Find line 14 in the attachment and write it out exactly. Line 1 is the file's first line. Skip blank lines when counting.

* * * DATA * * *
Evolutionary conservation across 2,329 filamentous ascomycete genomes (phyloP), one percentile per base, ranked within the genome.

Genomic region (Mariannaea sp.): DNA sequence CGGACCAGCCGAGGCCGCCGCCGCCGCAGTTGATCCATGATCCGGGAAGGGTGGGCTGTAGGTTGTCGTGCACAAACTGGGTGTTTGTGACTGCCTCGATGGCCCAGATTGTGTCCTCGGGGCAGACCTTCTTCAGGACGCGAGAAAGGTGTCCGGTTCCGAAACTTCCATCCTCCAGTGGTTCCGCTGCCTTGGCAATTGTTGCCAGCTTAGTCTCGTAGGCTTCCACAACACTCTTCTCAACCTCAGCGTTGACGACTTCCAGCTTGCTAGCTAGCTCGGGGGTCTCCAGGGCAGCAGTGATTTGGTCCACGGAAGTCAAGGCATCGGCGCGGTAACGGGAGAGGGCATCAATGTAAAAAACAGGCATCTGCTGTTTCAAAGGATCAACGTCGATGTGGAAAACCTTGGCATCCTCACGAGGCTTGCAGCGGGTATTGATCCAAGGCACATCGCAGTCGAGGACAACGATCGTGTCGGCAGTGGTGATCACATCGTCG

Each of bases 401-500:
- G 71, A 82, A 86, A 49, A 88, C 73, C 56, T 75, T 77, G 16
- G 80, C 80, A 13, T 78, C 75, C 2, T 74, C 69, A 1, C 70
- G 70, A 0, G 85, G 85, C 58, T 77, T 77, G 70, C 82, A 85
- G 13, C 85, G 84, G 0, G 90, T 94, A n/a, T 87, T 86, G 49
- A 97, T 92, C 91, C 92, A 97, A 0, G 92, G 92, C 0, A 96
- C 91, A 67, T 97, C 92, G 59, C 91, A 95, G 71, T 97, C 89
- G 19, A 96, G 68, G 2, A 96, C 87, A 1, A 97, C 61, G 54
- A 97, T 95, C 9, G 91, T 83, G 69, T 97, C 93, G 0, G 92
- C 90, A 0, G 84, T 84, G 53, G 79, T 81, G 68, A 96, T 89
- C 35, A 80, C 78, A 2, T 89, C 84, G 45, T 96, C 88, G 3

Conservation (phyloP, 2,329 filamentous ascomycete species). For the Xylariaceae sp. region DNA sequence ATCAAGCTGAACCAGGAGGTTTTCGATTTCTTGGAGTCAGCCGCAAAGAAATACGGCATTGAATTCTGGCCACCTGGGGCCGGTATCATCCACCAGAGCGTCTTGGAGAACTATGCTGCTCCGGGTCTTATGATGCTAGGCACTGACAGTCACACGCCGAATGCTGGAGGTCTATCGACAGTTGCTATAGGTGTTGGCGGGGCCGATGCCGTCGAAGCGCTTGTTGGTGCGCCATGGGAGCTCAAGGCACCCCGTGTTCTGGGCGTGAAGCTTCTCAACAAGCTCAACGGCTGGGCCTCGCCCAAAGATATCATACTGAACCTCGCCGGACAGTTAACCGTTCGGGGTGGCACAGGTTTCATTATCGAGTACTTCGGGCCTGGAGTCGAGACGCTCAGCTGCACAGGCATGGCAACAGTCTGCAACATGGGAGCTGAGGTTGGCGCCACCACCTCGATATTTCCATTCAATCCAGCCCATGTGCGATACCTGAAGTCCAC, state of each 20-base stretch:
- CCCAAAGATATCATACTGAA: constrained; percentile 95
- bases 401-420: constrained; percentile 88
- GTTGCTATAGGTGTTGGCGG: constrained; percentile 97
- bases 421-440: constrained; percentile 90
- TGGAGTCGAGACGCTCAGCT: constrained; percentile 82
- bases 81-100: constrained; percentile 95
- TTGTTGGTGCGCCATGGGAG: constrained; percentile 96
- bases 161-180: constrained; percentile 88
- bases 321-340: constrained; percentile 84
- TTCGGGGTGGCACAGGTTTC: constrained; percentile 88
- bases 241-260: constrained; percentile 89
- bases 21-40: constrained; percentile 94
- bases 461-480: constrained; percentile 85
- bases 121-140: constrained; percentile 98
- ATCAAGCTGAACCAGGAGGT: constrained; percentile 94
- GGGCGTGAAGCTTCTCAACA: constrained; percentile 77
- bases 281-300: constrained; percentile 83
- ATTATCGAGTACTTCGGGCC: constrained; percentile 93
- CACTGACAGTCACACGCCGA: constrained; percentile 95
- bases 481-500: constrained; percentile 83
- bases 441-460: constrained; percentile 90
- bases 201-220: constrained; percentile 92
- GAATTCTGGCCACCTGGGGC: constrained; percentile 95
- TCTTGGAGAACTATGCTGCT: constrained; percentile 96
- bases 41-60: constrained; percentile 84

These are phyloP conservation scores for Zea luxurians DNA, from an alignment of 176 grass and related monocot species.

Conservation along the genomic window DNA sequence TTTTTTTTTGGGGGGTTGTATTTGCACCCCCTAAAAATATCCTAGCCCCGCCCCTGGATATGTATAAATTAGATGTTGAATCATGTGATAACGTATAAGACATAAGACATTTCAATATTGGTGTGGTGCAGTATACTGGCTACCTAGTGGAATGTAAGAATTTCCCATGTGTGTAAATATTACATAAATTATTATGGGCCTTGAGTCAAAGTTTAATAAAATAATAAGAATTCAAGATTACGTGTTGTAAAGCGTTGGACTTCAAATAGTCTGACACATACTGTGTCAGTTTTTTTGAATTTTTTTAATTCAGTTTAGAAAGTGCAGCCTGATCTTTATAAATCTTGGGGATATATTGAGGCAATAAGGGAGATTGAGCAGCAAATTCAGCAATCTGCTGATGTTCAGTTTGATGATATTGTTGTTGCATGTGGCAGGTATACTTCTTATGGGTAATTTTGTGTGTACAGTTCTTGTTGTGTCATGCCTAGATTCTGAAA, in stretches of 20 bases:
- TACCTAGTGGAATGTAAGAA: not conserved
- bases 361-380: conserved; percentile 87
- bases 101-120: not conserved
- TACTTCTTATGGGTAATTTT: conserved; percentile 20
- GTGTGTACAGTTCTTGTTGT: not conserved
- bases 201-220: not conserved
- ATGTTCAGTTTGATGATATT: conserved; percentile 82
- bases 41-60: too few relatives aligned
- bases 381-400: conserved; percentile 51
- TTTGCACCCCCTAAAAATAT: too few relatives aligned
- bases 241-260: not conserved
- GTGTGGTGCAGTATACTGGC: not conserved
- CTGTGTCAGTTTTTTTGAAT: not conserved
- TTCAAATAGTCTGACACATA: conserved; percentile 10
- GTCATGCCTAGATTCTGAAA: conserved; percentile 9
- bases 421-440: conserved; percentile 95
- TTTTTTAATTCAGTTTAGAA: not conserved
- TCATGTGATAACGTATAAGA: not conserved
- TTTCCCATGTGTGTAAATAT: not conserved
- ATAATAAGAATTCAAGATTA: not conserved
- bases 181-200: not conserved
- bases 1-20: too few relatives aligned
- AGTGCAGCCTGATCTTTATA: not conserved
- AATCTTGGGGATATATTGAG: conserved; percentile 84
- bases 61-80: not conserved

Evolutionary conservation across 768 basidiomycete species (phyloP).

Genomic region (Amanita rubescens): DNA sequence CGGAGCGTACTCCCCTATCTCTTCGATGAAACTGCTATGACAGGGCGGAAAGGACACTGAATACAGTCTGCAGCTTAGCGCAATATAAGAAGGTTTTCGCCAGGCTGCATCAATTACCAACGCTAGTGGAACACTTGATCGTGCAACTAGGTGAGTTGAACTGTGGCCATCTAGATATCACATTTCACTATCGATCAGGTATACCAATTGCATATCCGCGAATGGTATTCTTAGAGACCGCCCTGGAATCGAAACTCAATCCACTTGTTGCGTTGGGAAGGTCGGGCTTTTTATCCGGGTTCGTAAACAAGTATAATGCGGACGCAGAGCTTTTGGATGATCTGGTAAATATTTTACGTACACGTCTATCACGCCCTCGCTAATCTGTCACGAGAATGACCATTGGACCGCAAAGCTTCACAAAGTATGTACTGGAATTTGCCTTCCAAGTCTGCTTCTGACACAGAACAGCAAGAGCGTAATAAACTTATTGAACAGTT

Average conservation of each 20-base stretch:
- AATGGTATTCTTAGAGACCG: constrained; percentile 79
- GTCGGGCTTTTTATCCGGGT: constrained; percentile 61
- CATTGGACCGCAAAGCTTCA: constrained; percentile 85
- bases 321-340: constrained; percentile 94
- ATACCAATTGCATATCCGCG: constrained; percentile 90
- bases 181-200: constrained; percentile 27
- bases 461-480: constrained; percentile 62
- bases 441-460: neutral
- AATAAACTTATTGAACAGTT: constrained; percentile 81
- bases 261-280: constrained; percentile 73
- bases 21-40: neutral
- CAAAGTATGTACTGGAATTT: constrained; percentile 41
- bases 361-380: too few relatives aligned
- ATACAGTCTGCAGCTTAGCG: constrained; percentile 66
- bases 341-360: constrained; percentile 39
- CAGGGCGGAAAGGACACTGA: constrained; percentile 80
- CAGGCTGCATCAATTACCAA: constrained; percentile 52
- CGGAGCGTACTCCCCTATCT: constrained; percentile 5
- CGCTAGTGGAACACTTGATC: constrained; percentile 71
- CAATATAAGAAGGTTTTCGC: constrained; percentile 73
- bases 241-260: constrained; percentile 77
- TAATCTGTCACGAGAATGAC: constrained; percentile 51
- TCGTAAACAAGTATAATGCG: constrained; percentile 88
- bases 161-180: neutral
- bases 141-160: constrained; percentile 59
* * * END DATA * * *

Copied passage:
Conservation (phyloP, 2,329 filamentous ascomycete species). For the Xylariaceae sp. region DNA sequence ATCAAGCTGAACCAGGAGGTTTTCGATTTCTTGGAGTCAGCCGCAAAGAAATACGGCATTGAATTCTGGCCACCTGGGGCCGGTATCATCCACCAGAGCGTCTTGGAGAACTATGCTGCTCCGGGTCTTATGATGCTAGGCACTGACAGTCACACGCCGAATGCTGGAGGTCTATCGACAGTTGCTATAGGTGTTGGCGGGGCCGATGCCGTCGAAGCGCTTGTTGGTGCGCCATGGGAGCTCAAGGCACCCCGTGTTCTGGGCGTGAAGCTTCTCAACAAGCTCAACGGCTGGGCCTCGCCCAAAGATATCATACTGAACCTCGCCGGACAGTTAACCGTTCGGGGTGGCACAGGTTTCATTATCGAGTACTTCGGGCCTGGAGTCGAGACGCTCAGCTGCACAGGCATGGCAACAGTCTGCAACATGGGAGCTGAGGTTGGCGCCACCACCTCGATATTTCCATTCAATCCAGCCCATGTGCGATACCTGAAGTCCAC, state of each 20-base stretch: